Going the Distance with Radial Engines

There are a few practices that will help you to get the best service life out of your engine and enhance safety.

Alaska Photography - From http://www.akphotograph.com/
Alaska Photography – From http://www.akphotograph.com/

They have been broken up into two topics:

Operational and Maintenance

OPERATIONAL:

  1. Full Throttle Take-Off: This engine is equipped with a float type carburetor that supplies more fuel to the engine during take off and during very high power output than the engine actually needs for power production! This extra fuel is metered to the engine through an economizer valve (actually a fuel enrichment valve) with its own jet. This extra fuel serves to cool the cylinder heads during high power application. If a pilot doesn’t use full throttle for take off, he is actually leaning the engine and possibly over heating the cylinder heads and exhaust valves! This can lead to increased potential for head failure and sticking valves. If you just can’t stand application of full throttle please consider 34.5 to 35 inches as a bare minimum!
  2. 10 Spread for Cruise (or Spraying): Develop a practice of not exceeding a “10 Spread” between engine revolutions per minute (RPM) and manifold pressure as a maximum power setting for RPM used. Example: 2000 RPM – 30 inches manifold pressure maximum. 1900 RPM – 29 inches MP maximum. Lower manifold pressures can be utilized but beyond certain limits may not be practical. Piston ring flutter at manifold pressures below 23.5 inches can cause accelerated piston and ring wear. Piston ring flutter has been known to produce very high crank-case vent pressure and related heavy oil venting overboard!
  3. Approach Minimum MP: It is recommended procedure to maintain one inch of manifold pressure for every one hundred propeller R.P.M. while on approach for landing. Example: 1700 RPM – 17 inches manifold pressure minimum. If a pilot ‘chops’ the throttle during descent to land he will ‘super cool’ or ‘shock cool’ the cylinder heads. This sets up tremendous stress in the aluminum head, and if done habitually, can lead to cylinder cracking.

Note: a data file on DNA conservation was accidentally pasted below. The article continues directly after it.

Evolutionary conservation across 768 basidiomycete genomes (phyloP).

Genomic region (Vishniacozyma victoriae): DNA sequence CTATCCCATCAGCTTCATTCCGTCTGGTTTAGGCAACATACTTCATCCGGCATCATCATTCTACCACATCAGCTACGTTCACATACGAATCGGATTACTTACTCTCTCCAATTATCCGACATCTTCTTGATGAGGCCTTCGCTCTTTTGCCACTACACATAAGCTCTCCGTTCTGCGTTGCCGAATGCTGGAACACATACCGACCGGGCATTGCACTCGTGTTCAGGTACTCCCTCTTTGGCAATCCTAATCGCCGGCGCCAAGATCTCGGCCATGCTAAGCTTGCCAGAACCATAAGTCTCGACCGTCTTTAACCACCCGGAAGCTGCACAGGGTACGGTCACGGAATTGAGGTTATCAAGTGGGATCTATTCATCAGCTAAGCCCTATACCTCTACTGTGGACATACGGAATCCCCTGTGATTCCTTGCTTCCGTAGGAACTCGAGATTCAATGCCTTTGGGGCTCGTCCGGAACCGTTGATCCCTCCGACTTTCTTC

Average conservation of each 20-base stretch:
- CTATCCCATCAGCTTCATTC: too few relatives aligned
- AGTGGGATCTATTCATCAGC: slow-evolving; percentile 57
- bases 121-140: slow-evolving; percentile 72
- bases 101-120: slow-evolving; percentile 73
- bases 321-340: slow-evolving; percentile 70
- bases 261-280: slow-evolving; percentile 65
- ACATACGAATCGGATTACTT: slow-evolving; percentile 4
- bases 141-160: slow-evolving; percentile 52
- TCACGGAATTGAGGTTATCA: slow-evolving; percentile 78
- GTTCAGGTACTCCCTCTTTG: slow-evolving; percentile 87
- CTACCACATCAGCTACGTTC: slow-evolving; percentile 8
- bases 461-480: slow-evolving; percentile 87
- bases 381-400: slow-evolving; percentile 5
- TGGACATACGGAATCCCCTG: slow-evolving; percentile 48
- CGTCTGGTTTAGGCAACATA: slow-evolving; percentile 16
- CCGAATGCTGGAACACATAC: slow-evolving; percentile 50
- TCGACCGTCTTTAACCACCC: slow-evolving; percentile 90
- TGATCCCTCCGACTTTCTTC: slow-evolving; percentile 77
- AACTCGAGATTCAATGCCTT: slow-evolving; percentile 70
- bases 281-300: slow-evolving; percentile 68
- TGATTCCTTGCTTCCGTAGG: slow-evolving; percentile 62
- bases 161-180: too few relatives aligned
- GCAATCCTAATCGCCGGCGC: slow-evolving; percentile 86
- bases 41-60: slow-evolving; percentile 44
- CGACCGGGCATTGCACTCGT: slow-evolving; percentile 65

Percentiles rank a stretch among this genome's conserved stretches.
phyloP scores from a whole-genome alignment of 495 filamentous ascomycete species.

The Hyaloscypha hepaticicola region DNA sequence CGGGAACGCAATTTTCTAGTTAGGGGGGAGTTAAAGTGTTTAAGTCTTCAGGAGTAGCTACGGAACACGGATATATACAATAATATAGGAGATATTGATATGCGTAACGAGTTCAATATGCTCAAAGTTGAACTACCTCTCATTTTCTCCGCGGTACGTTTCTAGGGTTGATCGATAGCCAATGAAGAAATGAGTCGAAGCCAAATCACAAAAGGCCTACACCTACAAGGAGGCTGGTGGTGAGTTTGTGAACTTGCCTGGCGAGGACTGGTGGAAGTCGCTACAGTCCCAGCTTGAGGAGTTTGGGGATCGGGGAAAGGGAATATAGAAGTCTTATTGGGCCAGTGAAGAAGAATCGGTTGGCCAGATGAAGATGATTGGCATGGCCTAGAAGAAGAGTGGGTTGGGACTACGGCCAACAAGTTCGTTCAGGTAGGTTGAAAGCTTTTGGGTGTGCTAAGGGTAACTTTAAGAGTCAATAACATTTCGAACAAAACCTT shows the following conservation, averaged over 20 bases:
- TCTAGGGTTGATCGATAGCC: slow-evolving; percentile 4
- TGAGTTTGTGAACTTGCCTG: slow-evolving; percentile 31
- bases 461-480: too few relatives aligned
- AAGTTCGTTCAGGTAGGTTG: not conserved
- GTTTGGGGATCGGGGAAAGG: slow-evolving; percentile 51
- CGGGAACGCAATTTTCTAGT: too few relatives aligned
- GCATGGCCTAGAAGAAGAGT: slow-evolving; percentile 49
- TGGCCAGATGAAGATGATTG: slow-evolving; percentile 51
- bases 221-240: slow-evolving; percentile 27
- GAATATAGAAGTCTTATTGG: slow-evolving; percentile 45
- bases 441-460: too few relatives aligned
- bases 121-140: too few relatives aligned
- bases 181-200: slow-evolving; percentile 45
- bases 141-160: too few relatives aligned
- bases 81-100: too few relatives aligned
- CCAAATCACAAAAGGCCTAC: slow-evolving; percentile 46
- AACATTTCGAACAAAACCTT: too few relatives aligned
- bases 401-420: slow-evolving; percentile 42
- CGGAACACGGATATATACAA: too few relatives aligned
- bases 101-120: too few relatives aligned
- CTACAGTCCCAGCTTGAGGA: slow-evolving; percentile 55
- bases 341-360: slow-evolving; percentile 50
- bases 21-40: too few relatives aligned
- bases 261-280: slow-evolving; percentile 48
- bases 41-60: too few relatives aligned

Pilot Tip: Check your manifold pressure gage against reported field barometric pressure while the engine is shut down, they should match!

This #aircraft has a Fuel-Injected #R985 in our hangar. Who knows what this type of #plane is? Let us know in the comments below!

A photo posted by Covington Aircraft (@covingtonaircraft) on

MAINTENANCE:

  1. Fresh Carburetor Installed at Engine Overhaul: If the carburetor’s fuel enrichment valve (mentioned above) is defective or its linkages worn it can cause unusually low fuel consumption. The results will be similar to not using full power on take off. IE: excessively lean mixture, high Exhaust Gas Temperatures, overheated exhaust valves and, high cylinder head temps.
  2. Good Sparkplug Maintenance: Good maintenance on sparkplugs helps prevent ignition harness and magneto problems! Electricity still takes the path of least resistance to ground and that should be at the electrode tip of your sparkplugs! If it becomes easier to go to ground through the phenolic components of your magnetos, carbon-tracking will develop. You’ll be changing magnetos instead of just spark plugs!
  3. Use the Best Fuel: Contaminated fuel (diesel, jet-fuel or alcohol mixed with gasoline) or gasoline of too low octane rating can cause detonation or pre-ignition during high power output. Detonation or pre-ignition cause’s distress to pistons and rings, cylinder mounting studs as well as distress to cylinder heads possibly to the extent of cracking!

Note: There’s been more than one blower changed due to excessive white smoke emission from an exhaust stack accompanied by “oil” fouled spark plugs, all caused by fuel-oil in gasoline accumulating in a radial engine blower case!

  1. Keep Your Eyes Open: Cracks can often be found in an aircraft engine cylinder head prior to failure. Look for black staining between any two fins across the top of the cylinder, or around the exhaust side. The classic indication will look very black, not dark brown (burned oil). If a black stain shows between two fins and not their adjacent fins it’s most likely a crack. These cracks are the subject of AD Notes 78-08-07 (985) and 99-11-02 (1340)!

An operator once told me he had offered his ground crew a bonus of $500.00 for finding any cylinder head crack or broken cylinder attach stud on his engines! He hadn’t had an aircraft downed for cylinder failure since that offer had been made (several years)! His crew had spotted the cracks before the component failed! A good move on his part!

I hope this information is of some help to you in safely and economically operating your radial engines.

Fly Safe!

Ron Hollis

Related posts:

Share and Enjoy

  • Facebook
  • Twitter
  • Delicious
  • LinkedIn
  • StumbleUpon
  • Add to favorites
  • Email
  • RSS

3 thoughts on “Going the Distance with Radial Engines

  1. Hey I’ll be flying a beaver this summer, and I’ve been looking for information on how to run the R985 (first time I’ll be flying a radial). This was of great help thanks!

    1. Fantastic! Make sure you take some great pictures and tag us on Instagram or Facebook. More importantly, if we can make sure your R985 is in top shape, don’t hesitate to reach out to us!

Leave a Reply

Your email address will not be published. Required fields are marked *